Preclinical evidence of remote ischemic conditioning in ischemic stroke, a metanalysis update
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Remote ischemic conditioning (RIC) is a promising therapeutic approach for ischemic stroke patients. It has been proven that RIC reduces infarct size and improves functional outcomes. RIC can be applied either before ischemia (pre-conditioning; RIPreC), during ischemia (per-conditioning; RIPerC) or after ischemia (post-conditioning; RIPostC). Our aim was to systematically determine the efficacy of RIC in reducing infarct volumes and define the cellular pathways involved in preclinical animal models of ischemic stroke. A systematic search in three databases yielded 50 peer-review articles. Data were analyzed using random effects models and results expressed as percentage of reduction in infarct size (95% CI). A meta-regression was also performed to evaluate the effects of covariates on the pooled effect-size. 95.3% of analyzed experiments were carried out in rodents. Thirty-nine out of the 64 experiments studied RIPostC (61%), sixteen examined RIPreC (25%) and nine tested RIPerC (14%). In all studies, RIC was shown to reduce infarct volume (− 38.36%; CI − 42.09 to − 34.62%) when compared to controls. There was a significant interaction caused by species. Short cycles in mice significantly reduces infarct volume while in rats the opposite occurs. RIPreC was shown to be the most effective strategy in mice. The present meta-analysis suggests that RIC is more efficient in transient ischemia, using a smaller number of RIC cycles, applying larger length of limb occlusion, and employing barbiturates anesthetics. There is a preclinical evidence for RIC, it is safe and effective. However, the exact cellular pathways and underlying mechanisms are still not fully determined, and its definition will be crucial for the understanding of RIC mechanism of action.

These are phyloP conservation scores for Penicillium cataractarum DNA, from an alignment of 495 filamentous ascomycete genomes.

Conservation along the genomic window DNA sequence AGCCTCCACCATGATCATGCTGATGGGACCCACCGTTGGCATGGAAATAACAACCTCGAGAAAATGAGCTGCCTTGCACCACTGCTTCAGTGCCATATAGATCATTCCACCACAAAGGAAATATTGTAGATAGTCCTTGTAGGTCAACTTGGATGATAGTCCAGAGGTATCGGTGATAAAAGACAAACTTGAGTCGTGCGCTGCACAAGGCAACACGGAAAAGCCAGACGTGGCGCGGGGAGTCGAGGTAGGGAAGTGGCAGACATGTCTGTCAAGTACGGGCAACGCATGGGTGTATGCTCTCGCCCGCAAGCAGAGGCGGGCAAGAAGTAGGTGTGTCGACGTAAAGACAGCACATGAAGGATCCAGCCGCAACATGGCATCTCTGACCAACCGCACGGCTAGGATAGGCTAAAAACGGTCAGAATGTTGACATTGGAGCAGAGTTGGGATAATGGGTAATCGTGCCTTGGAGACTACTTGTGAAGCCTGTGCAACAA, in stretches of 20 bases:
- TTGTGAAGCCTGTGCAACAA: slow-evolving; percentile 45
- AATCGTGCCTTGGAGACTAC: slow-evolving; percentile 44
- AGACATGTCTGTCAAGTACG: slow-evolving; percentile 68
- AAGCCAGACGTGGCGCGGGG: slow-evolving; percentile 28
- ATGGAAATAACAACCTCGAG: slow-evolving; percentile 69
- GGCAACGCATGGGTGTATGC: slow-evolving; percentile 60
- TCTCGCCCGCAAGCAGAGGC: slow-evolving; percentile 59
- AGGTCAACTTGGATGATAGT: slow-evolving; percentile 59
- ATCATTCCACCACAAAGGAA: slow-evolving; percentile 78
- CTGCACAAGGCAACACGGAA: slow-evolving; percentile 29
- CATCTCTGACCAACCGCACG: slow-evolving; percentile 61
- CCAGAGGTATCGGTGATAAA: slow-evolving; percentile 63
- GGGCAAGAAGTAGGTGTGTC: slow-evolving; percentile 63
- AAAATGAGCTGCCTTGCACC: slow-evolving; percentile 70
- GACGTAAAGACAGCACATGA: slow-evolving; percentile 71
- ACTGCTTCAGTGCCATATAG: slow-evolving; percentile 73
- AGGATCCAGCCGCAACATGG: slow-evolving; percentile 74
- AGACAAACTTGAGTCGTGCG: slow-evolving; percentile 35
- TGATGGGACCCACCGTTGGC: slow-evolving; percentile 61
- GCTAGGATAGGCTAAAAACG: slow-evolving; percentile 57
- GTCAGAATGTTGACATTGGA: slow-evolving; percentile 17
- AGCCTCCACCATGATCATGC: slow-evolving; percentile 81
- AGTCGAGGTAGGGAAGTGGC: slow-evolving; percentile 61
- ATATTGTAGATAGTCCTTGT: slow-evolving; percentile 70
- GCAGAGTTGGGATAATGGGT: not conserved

Is part ofScientific Reports, 2021, v. 11, 23706
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